So, just how irrelevant are the Orioles?

September 02, 2009 | Nestor Aparicio

Let’s start with these simple facts: the last three days have been the best weather days of this or any other century and Oriole Park at Camden Yards has been pretty much devoid of any signs of life from Baltimore fans. There have been roughly 10,000 Orioles fans at the ballpark each night while the team is en route to probably getting swept tonight by the New York Yankees.

The evil empire. The doers of bad deeds, like paying the best players on the planet the most money to come and continue a winning tradition. They’re easy to hate but it’s mandatory that you respect the New York Yankees.

They play to win. For the most part, they exclude class. And you get your money’s worth.

And you know how much tickets have been for these games?

Yeah, eight bucks. So for just $8 anyone in a four-state area could come and watch the Orioles play under the most beautiful sunsets I’ve ever seen.

So, clearly, people aren’t as turned on by Matt Wieters, Nick Markakis, Brian Roberts, Adam Jones, Brian Matusz, etc. as the ownership hoped we’d all be.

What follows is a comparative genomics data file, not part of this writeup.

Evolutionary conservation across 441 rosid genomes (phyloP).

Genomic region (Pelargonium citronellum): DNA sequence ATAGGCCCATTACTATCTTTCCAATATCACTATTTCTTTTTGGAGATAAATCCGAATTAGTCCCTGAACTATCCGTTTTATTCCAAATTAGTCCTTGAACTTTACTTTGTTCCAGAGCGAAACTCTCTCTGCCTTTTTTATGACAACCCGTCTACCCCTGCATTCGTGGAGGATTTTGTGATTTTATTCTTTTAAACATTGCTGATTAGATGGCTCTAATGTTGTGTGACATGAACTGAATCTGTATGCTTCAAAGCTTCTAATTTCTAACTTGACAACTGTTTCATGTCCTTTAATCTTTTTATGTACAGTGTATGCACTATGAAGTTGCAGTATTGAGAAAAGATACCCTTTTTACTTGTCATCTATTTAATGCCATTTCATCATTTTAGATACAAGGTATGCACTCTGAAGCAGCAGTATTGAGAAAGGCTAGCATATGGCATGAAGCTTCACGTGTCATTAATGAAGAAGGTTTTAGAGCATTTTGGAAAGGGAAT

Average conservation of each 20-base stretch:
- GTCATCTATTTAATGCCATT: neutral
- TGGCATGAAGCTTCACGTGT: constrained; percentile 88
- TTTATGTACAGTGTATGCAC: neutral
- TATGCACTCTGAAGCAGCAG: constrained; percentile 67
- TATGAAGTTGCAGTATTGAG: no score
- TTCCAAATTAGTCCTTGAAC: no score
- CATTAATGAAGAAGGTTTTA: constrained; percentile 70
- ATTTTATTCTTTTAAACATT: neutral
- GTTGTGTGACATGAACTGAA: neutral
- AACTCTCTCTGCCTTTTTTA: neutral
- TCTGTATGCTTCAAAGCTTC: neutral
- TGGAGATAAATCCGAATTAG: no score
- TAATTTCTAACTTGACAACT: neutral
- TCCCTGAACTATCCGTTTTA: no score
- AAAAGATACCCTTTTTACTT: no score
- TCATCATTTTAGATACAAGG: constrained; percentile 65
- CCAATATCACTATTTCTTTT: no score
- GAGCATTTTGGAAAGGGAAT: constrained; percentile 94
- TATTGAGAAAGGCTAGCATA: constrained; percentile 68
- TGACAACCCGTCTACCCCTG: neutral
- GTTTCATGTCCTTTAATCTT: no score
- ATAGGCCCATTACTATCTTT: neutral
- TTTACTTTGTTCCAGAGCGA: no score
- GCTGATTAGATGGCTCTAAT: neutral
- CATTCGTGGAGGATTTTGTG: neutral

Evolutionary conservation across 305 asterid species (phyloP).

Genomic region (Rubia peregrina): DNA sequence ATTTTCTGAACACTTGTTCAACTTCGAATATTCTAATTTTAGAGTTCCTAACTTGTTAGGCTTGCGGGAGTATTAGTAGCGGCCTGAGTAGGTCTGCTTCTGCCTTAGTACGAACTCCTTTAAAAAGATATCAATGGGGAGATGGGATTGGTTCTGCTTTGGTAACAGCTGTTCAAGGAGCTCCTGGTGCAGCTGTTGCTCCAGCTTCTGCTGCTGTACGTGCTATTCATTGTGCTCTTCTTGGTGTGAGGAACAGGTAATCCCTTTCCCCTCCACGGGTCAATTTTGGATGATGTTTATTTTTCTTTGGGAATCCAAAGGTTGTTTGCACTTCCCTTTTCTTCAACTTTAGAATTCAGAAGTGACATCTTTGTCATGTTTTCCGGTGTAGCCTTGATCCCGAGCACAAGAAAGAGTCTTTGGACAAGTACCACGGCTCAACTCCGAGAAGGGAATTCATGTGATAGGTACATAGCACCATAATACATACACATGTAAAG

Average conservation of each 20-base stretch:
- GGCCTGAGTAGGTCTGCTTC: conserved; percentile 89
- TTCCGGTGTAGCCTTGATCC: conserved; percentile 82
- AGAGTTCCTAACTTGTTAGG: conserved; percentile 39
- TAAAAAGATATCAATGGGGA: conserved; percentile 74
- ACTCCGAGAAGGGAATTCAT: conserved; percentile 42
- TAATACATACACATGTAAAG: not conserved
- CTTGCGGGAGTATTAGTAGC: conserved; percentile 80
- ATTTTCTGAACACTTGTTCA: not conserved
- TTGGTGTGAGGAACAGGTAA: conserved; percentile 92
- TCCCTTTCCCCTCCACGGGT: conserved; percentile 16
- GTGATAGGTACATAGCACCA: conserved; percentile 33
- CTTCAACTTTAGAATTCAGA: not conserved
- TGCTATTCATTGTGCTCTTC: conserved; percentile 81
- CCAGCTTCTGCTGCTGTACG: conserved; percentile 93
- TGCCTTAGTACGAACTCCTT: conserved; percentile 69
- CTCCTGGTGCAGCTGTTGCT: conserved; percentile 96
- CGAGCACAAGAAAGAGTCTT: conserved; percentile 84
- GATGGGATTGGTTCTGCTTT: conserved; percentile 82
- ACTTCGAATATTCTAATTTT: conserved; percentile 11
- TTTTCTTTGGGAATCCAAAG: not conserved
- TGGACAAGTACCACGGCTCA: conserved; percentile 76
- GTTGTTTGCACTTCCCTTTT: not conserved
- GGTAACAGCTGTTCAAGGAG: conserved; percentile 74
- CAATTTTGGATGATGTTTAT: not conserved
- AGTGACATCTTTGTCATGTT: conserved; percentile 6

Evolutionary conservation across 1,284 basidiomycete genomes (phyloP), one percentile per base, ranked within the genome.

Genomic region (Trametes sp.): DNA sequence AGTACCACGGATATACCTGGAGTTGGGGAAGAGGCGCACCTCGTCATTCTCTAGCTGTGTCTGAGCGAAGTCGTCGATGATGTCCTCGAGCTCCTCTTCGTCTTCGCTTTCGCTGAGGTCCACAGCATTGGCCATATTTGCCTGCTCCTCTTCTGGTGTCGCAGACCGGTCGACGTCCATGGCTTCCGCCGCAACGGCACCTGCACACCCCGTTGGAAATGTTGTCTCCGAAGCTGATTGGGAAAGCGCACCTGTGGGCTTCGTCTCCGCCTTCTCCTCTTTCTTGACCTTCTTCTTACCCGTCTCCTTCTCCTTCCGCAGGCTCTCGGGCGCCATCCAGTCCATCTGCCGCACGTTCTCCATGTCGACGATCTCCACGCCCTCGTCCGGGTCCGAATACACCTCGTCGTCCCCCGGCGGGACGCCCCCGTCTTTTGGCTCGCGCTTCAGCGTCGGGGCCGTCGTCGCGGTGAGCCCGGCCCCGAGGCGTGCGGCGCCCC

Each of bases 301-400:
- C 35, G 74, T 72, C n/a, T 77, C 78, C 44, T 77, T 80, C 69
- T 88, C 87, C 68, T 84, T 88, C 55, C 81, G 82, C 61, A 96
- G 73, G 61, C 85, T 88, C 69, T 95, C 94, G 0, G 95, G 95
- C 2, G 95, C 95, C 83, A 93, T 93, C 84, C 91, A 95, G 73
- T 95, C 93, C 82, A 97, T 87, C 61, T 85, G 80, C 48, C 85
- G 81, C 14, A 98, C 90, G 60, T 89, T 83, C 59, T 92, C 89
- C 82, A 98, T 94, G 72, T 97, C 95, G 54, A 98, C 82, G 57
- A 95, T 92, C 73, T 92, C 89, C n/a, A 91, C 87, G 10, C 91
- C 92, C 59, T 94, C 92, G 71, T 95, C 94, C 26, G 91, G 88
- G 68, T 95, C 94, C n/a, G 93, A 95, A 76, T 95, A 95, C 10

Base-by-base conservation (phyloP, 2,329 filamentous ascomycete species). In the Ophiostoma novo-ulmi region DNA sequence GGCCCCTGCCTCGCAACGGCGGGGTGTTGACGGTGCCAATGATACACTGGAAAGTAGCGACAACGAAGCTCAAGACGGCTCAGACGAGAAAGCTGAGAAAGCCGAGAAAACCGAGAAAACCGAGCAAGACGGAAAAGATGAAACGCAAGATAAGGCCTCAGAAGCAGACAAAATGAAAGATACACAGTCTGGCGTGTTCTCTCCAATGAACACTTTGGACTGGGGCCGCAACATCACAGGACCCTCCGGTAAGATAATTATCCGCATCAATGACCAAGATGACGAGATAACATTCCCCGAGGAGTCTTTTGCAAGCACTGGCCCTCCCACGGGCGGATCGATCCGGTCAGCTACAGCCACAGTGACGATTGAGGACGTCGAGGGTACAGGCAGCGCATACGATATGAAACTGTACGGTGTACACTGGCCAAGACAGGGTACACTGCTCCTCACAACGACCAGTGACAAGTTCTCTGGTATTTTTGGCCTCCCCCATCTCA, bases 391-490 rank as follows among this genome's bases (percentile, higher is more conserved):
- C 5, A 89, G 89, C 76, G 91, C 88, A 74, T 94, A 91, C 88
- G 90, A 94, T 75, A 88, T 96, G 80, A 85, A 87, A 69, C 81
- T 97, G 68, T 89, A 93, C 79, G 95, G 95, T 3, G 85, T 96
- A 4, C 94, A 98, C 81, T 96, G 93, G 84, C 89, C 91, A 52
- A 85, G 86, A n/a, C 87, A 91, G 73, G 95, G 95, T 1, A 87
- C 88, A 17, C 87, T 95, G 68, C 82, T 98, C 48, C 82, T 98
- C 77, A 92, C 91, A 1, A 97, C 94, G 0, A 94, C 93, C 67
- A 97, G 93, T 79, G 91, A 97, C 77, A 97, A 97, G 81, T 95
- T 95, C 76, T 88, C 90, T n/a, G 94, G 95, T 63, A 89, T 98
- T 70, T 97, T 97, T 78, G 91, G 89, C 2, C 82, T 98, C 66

To my way of thinking, after 12 consecutive years of putrid, rancid baseball you’d think any signs of life and youthful exuberance would at least put a spark under people to support this seemingly nice young group of men who wear “BALTIMORE” on their road jerseys, except on Friday nights.

So it’s bad enough that no one really cares about the Orioles. Once again, for the 12th cruel summer in a row, we’ve been subjected to making the Orioles irrelevant in the sports landscape.

But what’s worse? It just occurred to me while seeing the sea of empty seats and hearing these MASN commercials continue to make me want t puke that not that many Baltimoreans have any interest in seeing the best baseball players in the world play for $8, either.

You would think between Derek Jeter, Alex Rodriguez, local frenemy Mark Teixeira and C.C. Sabathia and Mariano Rivera and Andy Pettite, some folks here would love the sport of baseball to come and see several sure-fire Hall of Famers play.

And, like on Opening Day, the ballpark had the potential to be overrun with Orioles fans but it’s not.

They’ve had 25,000 available empty seats the past three nights that the Orioles can’t seem to get their own fans to occupy for as little as eight bucks. And if people don’t want to see the Yankees play for $8 and they don’t want to see this group of “exciting young group of future Hall of Famers” what do they have left to sell?

Pretty sad.

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